Girija Kaimal, EdD
Kaimal’s research focuses on understanding the way that creative self-expression affects human emotions and other brain processes. Some of that work has involved examining how activities such as coloring, drawing or doodling affect stress hormone levels or activation of the brain’s reward pathways. Particularly, her work often focuses on understanding the ways that people’s own experiences and stories, especially related to the art they create, affects their lives and health. She also focuses on what effects self-expression can have on underrepresented or vulnerable populations.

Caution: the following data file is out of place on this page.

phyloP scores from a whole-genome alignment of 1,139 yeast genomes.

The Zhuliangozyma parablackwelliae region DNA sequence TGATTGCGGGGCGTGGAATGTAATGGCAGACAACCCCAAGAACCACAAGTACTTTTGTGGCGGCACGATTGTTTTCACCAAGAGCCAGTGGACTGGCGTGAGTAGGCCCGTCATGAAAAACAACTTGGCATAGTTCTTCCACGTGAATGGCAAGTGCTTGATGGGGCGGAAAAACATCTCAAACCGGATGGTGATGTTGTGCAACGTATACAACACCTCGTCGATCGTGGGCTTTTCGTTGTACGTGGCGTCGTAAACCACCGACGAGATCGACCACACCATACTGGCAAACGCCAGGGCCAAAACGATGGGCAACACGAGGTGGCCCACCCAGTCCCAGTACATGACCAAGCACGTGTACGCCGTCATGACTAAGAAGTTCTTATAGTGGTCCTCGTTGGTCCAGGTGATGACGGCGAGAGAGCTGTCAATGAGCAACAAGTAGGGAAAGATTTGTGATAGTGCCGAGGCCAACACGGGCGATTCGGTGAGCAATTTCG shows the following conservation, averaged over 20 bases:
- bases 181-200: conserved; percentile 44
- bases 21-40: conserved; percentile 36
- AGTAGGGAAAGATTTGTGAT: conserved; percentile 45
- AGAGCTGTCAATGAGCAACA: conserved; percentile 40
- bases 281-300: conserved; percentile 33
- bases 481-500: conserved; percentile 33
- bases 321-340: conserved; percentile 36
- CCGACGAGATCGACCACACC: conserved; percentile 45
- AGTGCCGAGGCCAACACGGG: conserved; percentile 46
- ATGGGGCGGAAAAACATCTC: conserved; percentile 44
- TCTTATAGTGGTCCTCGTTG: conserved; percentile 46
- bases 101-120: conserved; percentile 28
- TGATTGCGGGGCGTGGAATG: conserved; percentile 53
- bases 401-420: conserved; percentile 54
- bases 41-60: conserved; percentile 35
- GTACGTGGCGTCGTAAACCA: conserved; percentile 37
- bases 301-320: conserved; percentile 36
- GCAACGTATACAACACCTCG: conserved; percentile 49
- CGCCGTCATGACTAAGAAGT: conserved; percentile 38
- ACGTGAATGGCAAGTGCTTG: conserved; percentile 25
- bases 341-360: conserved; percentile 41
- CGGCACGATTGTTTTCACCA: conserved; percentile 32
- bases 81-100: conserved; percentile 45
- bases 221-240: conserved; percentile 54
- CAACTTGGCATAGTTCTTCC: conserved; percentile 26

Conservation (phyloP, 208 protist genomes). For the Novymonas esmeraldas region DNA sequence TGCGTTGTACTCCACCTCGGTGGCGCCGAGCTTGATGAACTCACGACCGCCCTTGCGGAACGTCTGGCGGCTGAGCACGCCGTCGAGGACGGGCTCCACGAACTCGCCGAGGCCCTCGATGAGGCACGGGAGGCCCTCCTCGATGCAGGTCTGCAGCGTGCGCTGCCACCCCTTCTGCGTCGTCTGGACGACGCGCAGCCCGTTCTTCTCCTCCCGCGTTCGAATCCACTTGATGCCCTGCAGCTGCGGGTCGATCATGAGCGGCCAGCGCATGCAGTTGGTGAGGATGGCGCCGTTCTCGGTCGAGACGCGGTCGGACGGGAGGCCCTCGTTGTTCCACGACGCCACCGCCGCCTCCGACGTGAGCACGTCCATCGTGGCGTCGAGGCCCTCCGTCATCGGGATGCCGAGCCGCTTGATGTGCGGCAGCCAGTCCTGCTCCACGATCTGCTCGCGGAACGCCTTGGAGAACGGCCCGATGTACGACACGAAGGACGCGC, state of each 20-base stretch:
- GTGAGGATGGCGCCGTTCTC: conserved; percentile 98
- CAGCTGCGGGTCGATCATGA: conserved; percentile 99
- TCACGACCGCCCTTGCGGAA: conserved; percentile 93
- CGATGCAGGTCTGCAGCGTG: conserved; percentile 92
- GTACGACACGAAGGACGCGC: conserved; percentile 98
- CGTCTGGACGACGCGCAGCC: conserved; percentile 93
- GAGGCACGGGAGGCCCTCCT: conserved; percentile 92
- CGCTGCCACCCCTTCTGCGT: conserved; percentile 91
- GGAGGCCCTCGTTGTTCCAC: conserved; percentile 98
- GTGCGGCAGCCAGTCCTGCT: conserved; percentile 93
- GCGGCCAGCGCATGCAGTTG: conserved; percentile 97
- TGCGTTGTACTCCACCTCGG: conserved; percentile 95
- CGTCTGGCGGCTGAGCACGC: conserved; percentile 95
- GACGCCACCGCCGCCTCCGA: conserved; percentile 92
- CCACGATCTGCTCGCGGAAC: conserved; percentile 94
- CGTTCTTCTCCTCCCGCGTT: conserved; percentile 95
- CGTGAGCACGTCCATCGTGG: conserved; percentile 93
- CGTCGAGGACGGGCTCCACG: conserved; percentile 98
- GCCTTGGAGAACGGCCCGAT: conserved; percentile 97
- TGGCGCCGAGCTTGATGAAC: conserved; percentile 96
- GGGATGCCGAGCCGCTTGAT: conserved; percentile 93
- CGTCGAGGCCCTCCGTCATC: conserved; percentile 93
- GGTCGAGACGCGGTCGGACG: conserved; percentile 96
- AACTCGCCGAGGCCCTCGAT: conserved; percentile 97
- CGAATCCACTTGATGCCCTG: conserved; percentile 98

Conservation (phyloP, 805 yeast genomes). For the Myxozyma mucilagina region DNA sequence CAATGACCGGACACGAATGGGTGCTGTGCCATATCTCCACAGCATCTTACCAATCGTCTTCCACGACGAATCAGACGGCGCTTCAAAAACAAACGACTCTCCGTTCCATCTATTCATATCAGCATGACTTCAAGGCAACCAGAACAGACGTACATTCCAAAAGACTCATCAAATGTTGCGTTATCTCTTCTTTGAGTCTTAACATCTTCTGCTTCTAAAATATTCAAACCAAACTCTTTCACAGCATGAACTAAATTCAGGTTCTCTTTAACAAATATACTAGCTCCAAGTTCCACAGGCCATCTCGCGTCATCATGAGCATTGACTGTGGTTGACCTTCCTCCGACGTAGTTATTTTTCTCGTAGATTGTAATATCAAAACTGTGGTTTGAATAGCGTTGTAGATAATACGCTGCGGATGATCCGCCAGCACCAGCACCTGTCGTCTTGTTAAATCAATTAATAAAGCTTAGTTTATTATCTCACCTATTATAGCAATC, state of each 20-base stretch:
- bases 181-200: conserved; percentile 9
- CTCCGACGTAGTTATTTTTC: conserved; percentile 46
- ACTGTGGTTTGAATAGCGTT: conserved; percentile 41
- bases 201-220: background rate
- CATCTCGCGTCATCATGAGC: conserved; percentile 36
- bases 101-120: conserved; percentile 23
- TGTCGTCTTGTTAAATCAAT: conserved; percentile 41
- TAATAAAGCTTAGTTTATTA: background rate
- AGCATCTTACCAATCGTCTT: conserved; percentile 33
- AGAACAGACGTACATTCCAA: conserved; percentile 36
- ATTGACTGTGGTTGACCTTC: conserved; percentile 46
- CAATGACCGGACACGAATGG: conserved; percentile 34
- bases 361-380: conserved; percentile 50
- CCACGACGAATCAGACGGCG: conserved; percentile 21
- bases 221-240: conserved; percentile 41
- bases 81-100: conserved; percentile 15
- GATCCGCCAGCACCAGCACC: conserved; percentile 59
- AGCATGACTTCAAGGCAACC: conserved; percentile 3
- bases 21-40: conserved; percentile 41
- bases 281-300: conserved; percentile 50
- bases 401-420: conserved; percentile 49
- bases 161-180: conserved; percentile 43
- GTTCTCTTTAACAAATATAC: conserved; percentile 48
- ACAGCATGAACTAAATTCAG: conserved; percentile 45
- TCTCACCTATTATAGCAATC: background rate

She has undertaken multi-year studies in art therapy programs among armed service members at the National Intrepid Center of Excellence (NICoE) at Walter Reed National Military Medical Center. Kaimal is also interested in the role creativity plays in empowerment and learning and has looked into arts-based psychosocial support for vulnerable children and adults in areas of the world particularly effected by trauma.
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